In this 2014 image from a remote camera trap, a black bear eats devil's club berries near Haines, Alaska. With cases popping up in states such as Pennsylvania, New York, West Virginia, Maryland and Virginia, black-bear mange is becoming a mid-Atlantic regional issue, said Mark Ternent, a wildlife biologist and the Pennsylvania Game Commission’s black-bear expert. Credit: Taal Levi and Laurie Harrer | AP

From the road, Hannah Greenberg could see that the black bear’s face had gone completely bald. Hair hung off the rest of its frame in long strands, more like dreadlocks than a coat of fur.

When Greenberg, a graduate student in veterinary entomology, approached the animal with members of the Pennsylvania Game Commission as part of a new study, it stumbled and fell, unable to run as a bear normally would, she said. After the bear was tranquilized, the team weighed it and found it was just 45 pounds, less than half what they expected for an animal its age. “It pretty much had no muscle mass,” she said.

But the most shocking thing was the way the black bear smelled.

“It was just bad,” said Greenberg, who studies at Pennsylvania State University. “Kind of bitter, and a little bit like death.”

The cause of the black bear’s woes: Sarcoptic mange.

Black bears suffering from mange, a skin disease more typically associated with dogs, have become an increasingly common sight across Pennsylvania’s woods since the 1990s. But now, officials say, the Keystone State seems to be the epicenter of an outbreak that scientists don’t fully understand. With cases popping up in neighboring states such as New York, West Virginia, Maryland and Virginia, black-bear mange is becoming a mid-Atlantic regional issue, said Mark Ternent, a wildlife biologist and the Pennsylvania Game Commission’s black-bear expert.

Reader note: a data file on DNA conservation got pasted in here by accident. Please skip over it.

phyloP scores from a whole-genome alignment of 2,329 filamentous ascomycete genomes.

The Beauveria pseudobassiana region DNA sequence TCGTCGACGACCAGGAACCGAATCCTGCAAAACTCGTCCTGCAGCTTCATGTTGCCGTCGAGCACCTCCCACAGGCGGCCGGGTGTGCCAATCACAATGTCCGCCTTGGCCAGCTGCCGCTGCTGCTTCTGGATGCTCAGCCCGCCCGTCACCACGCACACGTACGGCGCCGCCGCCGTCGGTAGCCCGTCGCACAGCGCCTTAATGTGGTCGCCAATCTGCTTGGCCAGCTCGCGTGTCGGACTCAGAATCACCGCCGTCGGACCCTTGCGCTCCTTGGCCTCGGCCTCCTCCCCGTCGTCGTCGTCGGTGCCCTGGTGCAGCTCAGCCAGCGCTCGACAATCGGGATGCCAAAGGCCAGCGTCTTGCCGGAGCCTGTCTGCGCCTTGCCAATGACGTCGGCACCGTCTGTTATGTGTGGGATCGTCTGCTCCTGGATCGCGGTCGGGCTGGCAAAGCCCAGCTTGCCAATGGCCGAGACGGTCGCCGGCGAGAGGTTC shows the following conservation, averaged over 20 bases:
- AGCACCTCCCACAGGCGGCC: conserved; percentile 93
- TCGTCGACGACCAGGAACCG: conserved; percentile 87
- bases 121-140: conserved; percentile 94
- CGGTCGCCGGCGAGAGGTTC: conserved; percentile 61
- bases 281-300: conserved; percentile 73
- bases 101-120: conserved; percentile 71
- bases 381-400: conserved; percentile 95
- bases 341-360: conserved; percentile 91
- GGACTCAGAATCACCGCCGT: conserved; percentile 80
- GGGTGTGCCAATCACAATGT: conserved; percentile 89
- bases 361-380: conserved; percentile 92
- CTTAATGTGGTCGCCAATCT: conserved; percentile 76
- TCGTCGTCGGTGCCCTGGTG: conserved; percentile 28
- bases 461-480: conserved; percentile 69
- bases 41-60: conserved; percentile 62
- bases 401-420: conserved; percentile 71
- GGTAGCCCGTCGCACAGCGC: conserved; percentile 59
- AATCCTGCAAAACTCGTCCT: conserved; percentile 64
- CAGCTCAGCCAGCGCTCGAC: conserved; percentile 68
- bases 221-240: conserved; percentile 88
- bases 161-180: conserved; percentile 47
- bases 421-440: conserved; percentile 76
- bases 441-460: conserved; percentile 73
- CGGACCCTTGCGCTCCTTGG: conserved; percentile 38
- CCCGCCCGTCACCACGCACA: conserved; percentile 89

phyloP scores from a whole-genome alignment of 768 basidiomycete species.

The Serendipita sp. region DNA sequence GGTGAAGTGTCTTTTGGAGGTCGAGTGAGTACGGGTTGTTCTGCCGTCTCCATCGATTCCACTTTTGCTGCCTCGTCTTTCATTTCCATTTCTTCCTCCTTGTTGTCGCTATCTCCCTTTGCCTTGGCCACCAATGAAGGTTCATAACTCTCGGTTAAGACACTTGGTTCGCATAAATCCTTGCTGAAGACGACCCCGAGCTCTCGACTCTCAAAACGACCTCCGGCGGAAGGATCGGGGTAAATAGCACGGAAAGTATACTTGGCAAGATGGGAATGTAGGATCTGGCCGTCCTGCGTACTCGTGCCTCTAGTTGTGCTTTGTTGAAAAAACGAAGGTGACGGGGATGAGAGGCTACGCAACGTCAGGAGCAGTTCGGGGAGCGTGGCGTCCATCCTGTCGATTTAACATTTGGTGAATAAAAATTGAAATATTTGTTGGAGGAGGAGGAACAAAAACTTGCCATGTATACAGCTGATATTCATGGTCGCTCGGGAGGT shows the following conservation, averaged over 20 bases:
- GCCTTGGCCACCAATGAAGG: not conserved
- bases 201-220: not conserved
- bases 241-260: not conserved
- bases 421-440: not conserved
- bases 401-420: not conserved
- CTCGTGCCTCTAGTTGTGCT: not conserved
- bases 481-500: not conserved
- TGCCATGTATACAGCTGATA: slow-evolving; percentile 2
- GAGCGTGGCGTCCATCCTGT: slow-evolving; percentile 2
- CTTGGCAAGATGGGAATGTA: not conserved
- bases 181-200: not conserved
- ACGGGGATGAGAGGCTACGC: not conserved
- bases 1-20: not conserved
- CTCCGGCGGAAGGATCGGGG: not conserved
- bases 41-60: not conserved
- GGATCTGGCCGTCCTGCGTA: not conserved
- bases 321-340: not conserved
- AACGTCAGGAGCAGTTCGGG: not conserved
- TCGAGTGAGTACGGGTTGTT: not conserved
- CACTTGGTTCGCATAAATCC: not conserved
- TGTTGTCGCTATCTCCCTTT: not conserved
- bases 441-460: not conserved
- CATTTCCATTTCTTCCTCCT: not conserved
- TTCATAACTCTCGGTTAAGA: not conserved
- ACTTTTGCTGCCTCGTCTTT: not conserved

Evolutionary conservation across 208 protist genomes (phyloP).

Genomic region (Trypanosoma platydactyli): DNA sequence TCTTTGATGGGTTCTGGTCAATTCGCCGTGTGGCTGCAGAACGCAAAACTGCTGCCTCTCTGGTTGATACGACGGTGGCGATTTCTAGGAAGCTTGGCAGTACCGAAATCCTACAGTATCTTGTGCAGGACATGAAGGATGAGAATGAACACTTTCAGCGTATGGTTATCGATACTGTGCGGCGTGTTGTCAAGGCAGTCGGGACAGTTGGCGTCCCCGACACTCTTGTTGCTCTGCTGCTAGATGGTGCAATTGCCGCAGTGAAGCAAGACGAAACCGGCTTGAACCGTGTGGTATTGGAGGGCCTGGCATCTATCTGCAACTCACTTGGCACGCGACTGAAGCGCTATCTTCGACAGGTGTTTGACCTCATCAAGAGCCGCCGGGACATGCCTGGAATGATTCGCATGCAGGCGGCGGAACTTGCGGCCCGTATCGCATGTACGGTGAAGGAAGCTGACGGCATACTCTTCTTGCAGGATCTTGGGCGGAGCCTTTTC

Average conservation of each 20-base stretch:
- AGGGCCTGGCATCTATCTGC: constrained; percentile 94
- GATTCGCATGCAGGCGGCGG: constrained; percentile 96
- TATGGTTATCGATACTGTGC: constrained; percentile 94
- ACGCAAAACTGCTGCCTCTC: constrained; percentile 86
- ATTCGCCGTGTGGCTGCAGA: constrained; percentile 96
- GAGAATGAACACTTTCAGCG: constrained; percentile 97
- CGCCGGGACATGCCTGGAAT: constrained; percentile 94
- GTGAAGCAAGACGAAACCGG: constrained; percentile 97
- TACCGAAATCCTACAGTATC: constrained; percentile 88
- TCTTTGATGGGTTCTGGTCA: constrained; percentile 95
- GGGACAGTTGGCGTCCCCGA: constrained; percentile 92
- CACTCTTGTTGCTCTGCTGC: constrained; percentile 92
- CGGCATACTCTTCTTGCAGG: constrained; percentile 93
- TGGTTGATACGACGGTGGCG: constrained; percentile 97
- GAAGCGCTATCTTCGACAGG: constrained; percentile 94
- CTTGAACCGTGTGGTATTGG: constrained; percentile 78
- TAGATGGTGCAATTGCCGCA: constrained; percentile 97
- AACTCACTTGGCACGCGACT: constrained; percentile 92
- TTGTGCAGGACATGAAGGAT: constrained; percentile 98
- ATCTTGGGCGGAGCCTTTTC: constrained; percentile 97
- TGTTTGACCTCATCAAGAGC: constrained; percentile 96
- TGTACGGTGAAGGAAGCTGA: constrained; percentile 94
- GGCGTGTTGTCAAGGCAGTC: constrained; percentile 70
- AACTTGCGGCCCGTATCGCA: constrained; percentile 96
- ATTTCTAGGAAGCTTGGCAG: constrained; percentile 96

“Every week we get sightings reported of a bear on a trail cam where someone’s asking us, ‘What’s wrong with this bear?’ ” Ternent said.

Mange is caused by the microscopic mite Sarcoptes scabiei, a parasite that afflicts more than 200 species, including humans. The mites burrow into an animal’s skin, where they dig tunnels and slurp naturally occurring liquids. Normally, this doesn’t cause much more than some itching or irritation, but in extreme cases an infestation can lead to extensive hair loss and an immune response so strong it can kill the host animal.

“It’s a spiraling decline,” Ternent said. “Nutrition goes down, the bear spends a lot of time scratching, and it might not be foraging or hibernating as efficiently as a healthy bear. As their health declines, their immune system is affected and the mites become more prevalent.”

That smell Greenberg mentioned? It was probably caused by a secondary infection on the bear’s skin, probably yeast. Some bears can recover, Ternent said. But in others, all of these maladies eventually build to the point that a bear can die of starvation or a related complication.

Although mange is hardly an emerging disease, it is relatively new to black bears. Historically, mange in bears was relatively rare, with cases being documented by scientists only occasionally. That is probably because mites can’t survive long away from their host, which means they are usually spread by contact. This works well for the mites that reside on social animals such as coyotes. But bears are mostly solitary when not breeding or raising cubs, Ternent said.